What started off as a theoretical concept in computer science, has helped wall street financial analysts save thousands of man hours. Especially when extracting relevant financial and statistical data from from relevant documents like quarterly reports and quarterly earnings.

In a nutshell, the effort’s worth it.

How do Regular Expressions work?

Performance enhancement? Check. Compact code? Check. Efficient and effective? Check.

But how do these work?

The key behind these enhancements is a powerful concept called Finite State Machines. A finite state machine is an abstract machine that contains states. These states can be initial states, final states or intermediate states. A state-transition table takes the present state as inputs and returns the appropriate output event - but not without transitioning through the other intermediate states.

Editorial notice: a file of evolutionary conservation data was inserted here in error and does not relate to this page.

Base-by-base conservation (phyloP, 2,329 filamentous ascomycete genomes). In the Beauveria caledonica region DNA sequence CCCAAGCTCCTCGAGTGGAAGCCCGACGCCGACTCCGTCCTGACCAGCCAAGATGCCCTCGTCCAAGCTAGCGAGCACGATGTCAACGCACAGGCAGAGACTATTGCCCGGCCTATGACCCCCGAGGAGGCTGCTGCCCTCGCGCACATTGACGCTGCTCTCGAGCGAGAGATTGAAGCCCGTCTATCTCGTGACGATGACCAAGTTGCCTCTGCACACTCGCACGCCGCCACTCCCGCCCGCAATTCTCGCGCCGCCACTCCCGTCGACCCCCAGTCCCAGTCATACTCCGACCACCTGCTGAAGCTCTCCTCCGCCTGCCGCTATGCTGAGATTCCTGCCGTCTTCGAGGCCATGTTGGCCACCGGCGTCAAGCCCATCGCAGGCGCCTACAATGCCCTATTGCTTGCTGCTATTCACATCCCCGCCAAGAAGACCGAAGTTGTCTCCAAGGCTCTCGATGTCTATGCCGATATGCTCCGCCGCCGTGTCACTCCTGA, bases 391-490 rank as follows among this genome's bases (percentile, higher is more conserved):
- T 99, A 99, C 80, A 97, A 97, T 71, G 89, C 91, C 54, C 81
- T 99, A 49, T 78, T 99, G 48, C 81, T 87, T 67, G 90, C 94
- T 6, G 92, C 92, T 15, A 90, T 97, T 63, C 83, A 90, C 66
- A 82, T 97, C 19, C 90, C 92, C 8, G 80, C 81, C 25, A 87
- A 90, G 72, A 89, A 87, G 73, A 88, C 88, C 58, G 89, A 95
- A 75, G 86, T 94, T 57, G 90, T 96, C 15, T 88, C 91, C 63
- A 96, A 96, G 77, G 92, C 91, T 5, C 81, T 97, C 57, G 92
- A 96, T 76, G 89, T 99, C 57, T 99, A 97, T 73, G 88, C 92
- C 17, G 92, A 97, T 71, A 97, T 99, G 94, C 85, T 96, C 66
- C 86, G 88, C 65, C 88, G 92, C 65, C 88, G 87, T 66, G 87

There are two types of FSMs - Deterministic Finite Machine and Non Deterministic Finite Machine). The working of a vending machine can be represented as a Finite State Machine, where certain steps must be followed in a specific order to dispense candy according to the amount inserted in the slot.

Finite State Machine

Source: FSM of a Vending Machine

The figure above is a state diagram of a vending machine. The circles denote the states where zero is the initial state (no money implies no candy) and the termination state is either 15 cents or 20 cents.

Notice how a process, after reaching the end state is reverted back to its initial state. A click here represents an increase by 5 cents from one state to another, and depending on the amount, the appropriate candy is dispensed. A basic yet understandable implementation of a FSM in Python can be found here.

A RegEx engine works in a similar way, but with a lot more states and a lot more transitional changes between two or more states.

In Python, when a regular expression is written, the pattern is compiled into a series of bytecodes that is executed by an implementation of the finite state machine in C.